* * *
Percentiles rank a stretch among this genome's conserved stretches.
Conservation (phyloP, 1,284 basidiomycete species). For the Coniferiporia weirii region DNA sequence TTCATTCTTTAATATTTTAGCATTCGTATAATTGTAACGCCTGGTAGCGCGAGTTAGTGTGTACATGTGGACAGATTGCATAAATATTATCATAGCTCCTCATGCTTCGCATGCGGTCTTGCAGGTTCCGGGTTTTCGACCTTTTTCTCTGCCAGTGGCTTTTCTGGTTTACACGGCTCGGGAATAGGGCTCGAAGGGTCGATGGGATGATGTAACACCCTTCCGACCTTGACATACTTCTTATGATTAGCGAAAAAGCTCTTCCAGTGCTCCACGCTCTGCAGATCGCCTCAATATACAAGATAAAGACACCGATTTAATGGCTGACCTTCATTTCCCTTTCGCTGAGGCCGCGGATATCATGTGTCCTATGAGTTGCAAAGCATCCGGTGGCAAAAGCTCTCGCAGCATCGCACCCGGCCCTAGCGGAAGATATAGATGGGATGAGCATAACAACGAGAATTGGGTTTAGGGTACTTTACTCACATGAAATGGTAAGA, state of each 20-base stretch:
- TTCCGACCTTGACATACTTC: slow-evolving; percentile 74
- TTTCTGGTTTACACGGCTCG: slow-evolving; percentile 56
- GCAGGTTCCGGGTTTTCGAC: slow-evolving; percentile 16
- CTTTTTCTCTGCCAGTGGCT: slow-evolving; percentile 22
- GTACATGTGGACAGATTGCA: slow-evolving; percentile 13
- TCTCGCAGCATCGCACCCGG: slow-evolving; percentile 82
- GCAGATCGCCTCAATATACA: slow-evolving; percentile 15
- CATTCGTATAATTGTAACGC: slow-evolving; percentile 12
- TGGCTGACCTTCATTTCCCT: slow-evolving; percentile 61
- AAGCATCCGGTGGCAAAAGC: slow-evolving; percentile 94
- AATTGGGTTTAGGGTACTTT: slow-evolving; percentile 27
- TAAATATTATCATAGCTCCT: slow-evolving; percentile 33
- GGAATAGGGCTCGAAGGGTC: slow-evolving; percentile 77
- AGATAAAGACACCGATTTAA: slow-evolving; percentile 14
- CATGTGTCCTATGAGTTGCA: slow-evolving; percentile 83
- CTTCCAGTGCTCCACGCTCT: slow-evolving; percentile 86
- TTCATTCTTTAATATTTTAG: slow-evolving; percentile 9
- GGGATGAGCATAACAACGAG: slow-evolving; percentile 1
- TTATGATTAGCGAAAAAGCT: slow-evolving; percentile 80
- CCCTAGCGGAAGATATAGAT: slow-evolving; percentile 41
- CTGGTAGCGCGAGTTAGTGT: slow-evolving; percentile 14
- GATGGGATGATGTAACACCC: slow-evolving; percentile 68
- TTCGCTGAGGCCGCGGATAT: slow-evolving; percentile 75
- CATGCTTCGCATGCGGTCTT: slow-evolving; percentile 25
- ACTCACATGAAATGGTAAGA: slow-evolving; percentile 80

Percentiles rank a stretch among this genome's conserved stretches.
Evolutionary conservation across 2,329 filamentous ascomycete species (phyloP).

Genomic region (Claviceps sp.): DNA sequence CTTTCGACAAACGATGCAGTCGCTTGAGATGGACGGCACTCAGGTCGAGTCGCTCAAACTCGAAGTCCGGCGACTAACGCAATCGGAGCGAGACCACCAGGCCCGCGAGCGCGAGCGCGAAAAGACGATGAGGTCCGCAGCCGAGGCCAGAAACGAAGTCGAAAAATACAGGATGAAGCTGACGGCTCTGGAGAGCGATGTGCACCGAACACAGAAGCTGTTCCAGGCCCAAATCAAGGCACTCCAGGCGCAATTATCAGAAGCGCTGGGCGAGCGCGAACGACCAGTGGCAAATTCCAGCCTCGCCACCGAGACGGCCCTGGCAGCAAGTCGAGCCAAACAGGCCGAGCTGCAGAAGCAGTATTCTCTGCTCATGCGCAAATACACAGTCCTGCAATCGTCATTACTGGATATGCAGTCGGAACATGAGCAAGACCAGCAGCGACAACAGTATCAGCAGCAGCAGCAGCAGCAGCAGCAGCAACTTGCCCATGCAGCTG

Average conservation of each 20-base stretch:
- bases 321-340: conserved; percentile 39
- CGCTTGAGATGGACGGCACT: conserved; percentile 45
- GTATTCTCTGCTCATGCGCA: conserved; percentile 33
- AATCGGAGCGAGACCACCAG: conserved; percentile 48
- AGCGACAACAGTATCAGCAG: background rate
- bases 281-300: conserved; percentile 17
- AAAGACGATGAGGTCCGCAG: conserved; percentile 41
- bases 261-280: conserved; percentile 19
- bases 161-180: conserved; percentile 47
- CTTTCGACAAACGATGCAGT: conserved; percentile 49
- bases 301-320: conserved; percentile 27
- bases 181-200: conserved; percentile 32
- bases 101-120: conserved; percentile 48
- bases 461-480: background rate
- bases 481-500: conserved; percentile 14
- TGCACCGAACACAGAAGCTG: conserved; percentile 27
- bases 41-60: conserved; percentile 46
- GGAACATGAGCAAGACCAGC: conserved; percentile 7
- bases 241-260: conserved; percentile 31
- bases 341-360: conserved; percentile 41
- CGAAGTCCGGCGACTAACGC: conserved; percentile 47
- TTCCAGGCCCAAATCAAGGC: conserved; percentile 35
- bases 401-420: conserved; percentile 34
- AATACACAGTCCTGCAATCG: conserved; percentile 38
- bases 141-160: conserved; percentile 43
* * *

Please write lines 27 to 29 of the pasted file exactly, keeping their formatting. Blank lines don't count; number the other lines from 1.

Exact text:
- ACTCACATGAAATGGTAAGA: slow-evolving; percentile 80

Percentiles rank a stretch among this genome's conserved stretches.
Evolutionary conservation across 2,329 filamentous ascomycete species (phyloP).